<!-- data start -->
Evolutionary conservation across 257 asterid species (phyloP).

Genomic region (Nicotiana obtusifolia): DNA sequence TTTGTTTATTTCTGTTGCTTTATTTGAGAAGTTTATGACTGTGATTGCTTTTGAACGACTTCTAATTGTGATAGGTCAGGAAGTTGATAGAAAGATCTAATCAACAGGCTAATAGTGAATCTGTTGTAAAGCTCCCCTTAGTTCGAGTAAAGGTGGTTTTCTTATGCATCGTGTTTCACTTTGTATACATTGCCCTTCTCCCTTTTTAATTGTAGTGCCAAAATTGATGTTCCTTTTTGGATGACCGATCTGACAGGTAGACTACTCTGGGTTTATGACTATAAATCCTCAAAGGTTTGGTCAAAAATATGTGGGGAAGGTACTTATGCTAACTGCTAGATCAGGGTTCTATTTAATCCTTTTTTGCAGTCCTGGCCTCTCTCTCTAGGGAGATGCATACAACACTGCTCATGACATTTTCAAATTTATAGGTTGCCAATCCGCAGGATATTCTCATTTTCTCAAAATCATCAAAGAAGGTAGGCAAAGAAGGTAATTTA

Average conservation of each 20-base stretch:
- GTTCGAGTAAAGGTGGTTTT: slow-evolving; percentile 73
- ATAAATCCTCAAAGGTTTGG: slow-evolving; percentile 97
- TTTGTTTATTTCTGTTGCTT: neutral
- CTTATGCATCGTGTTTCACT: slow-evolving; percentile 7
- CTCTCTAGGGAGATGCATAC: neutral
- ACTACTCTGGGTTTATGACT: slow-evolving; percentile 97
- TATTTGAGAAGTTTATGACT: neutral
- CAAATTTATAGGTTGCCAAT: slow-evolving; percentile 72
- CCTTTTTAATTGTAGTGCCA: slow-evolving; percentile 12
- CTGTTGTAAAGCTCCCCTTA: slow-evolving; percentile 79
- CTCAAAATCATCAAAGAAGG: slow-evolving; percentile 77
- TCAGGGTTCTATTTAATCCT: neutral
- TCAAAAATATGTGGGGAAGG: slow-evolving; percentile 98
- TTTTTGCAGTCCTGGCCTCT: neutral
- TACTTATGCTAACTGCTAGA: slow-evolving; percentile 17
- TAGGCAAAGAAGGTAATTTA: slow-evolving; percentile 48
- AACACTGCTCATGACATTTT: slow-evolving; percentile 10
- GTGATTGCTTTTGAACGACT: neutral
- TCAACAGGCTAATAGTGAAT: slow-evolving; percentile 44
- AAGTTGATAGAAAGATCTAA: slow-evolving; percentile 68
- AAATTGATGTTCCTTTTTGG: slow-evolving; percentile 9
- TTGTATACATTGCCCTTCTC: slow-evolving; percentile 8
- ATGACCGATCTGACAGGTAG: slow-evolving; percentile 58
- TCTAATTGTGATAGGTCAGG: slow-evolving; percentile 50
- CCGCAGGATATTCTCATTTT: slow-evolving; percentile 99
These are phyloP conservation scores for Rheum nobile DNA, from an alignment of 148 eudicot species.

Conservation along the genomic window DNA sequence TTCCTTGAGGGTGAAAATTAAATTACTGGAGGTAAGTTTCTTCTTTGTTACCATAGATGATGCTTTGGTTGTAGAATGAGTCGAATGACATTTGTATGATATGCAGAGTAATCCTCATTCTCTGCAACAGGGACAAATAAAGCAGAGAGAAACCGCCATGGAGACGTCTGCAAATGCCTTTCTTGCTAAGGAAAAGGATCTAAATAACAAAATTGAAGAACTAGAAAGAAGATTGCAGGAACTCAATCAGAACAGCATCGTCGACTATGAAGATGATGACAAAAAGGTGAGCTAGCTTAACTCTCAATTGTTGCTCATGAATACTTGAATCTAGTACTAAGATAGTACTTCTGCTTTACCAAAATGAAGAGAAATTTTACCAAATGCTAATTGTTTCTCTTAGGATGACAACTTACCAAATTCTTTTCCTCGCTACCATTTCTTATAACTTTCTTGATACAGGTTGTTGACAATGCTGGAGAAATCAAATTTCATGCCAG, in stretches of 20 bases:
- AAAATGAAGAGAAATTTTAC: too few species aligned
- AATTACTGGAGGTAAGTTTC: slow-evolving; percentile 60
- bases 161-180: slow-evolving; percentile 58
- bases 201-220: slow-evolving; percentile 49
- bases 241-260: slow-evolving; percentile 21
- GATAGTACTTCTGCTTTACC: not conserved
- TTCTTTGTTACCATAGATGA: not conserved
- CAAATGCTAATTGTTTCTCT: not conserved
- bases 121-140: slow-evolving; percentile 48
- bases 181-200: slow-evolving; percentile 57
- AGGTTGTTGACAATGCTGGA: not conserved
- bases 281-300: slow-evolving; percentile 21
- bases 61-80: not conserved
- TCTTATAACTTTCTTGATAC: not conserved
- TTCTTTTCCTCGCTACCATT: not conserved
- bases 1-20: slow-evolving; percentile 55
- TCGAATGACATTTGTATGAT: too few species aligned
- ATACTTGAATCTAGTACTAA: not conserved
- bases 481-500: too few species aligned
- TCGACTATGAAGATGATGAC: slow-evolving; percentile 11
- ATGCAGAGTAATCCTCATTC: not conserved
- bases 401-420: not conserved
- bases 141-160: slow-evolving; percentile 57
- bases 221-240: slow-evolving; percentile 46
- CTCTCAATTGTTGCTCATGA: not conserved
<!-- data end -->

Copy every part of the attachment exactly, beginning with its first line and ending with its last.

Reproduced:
Evolutionary conservation across 257 asterid species (phyloP).

Genomic region (Nicotiana obtusifolia): DNA sequence TTTGTTTATTTCTGTTGCTTTATTTGAGAAGTTTATGACTGTGATTGCTTTTGAACGACTTCTAATTGTGATAGGTCAGGAAGTTGATAGAAAGATCTAATCAACAGGCTAATAGTGAATCTGTTGTAAAGCTCCCCTTAGTTCGAGTAAAGGTGGTTTTCTTATGCATCGTGTTTCACTTTGTATACATTGCCCTTCTCCCTTTTTAATTGTAGTGCCAAAATTGATGTTCCTTTTTGGATGACCGATCTGACAGGTAGACTACTCTGGGTTTATGACTATAAATCCTCAAAGGTTTGGTCAAAAATATGTGGGGAAGGTACTTATGCTAACTGCTAGATCAGGGTTCTATTTAATCCTTTTTTGCAGTCCTGGCCTCTCTCTCTAGGGAGATGCATACAACACTGCTCATGACATTTTCAAATTTATAGGTTGCCAATCCGCAGGATATTCTCATTTTCTCAAAATCATCAAAGAAGGTAGGCAAAGAAGGTAATTTA

Average conservation of each 20-base stretch:
- GTTCGAGTAAAGGTGGTTTT: slow-evolving; percentile 73
- ATAAATCCTCAAAGGTTTGG: slow-evolving; percentile 97
- TTTGTTTATTTCTGTTGCTT: neutral
- CTTATGCATCGTGTTTCACT: slow-evolving; percentile 7
- CTCTCTAGGGAGATGCATAC: neutral
- ACTACTCTGGGTTTATGACT: slow-evolving; percentile 97
- TATTTGAGAAGTTTATGACT: neutral
- CAAATTTATAGGTTGCCAAT: slow-evolving; percentile 72
- CCTTTTTAATTGTAGTGCCA: slow-evolving; percentile 12
- CTGTTGTAAAGCTCCCCTTA: slow-evolving; percentile 79
- CTCAAAATCATCAAAGAAGG: slow-evolving; percentile 77
- TCAGGGTTCTATTTAATCCT: neutral
- TCAAAAATATGTGGGGAAGG: slow-evolving; percentile 98
- TTTTTGCAGTCCTGGCCTCT: neutral
- TACTTATGCTAACTGCTAGA: slow-evolving; percentile 17
- TAGGCAAAGAAGGTAATTTA: slow-evolving; percentile 48
- AACACTGCTCATGACATTTT: slow-evolving; percentile 10
- GTGATTGCTTTTGAACGACT: neutral
- TCAACAGGCTAATAGTGAAT: slow-evolving; percentile 44
- AAGTTGATAGAAAGATCTAA: slow-evolving; percentile 68
- AAATTGATGTTCCTTTTTGG: slow-evolving; percentile 9
- TTGTATACATTGCCCTTCTC: slow-evolving; percentile 8
- ATGACCGATCTGACAGGTAG: slow-evolving; percentile 58
- TCTAATTGTGATAGGTCAGG: slow-evolving; percentile 50
- CCGCAGGATATTCTCATTTT: slow-evolving; percentile 99
These are phyloP conservation scores for Rheum nobile DNA, from an alignment of 148 eudicot species.

Conservation along the genomic window DNA sequence TTCCTTGAGGGTGAAAATTAAATTACTGGAGGTAAGTTTCTTCTTTGTTACCATAGATGATGCTTTGGTTGTAGAATGAGTCGAATGACATTTGTATGATATGCAGAGTAATCCTCATTCTCTGCAACAGGGACAAATAAAGCAGAGAGAAACCGCCATGGAGACGTCTGCAAATGCCTTTCTTGCTAAGGAAAAGGATCTAAATAACAAAATTGAAGAACTAGAAAGAAGATTGCAGGAACTCAATCAGAACAGCATCGTCGACTATGAAGATGATGACAAAAAGGTGAGCTAGCTTAACTCTCAATTGTTGCTCATGAATACTTGAATCTAGTACTAAGATAGTACTTCTGCTTTACCAAAATGAAGAGAAATTTTACCAAATGCTAATTGTTTCTCTTAGGATGACAACTTACCAAATTCTTTTCCTCGCTACCATTTCTTATAACTTTCTTGATACAGGTTGTTGACAATGCTGGAGAAATCAAATTTCATGCCAG, in stretches of 20 bases:
- AAAATGAAGAGAAATTTTAC: too few species aligned
- AATTACTGGAGGTAAGTTTC: slow-evolving; percentile 60
- bases 161-180: slow-evolving; percentile 58
- bases 201-220: slow-evolving; percentile 49
- bases 241-260: slow-evolving; percentile 21
- GATAGTACTTCTGCTTTACC: not conserved
- TTCTTTGTTACCATAGATGA: not conserved
- CAAATGCTAATTGTTTCTCT: not conserved
- bases 121-140: slow-evolving; percentile 48
- bases 181-200: slow-evolving; percentile 57
- AGGTTGTTGACAATGCTGGA: not conserved
- bases 281-300: slow-evolving; percentile 21
- bases 61-80: not conserved
- TCTTATAACTTTCTTGATAC: not conserved
- TTCTTTTCCTCGCTACCATT: not conserved
- bases 1-20: slow-evolving; percentile 55
- TCGAATGACATTTGTATGAT: too few species aligned
- ATACTTGAATCTAGTACTAA: not conserved
- bases 481-500: too few species aligned
- TCGACTATGAAGATGATGAC: slow-evolving; percentile 11
- ATGCAGAGTAATCCTCATTC: not conserved
- bases 401-420: not conserved
- bases 141-160: slow-evolving; percentile 57
- bases 221-240: slow-evolving; percentile 46
- CTCTCAATTGTTGCTCATGA: not conserved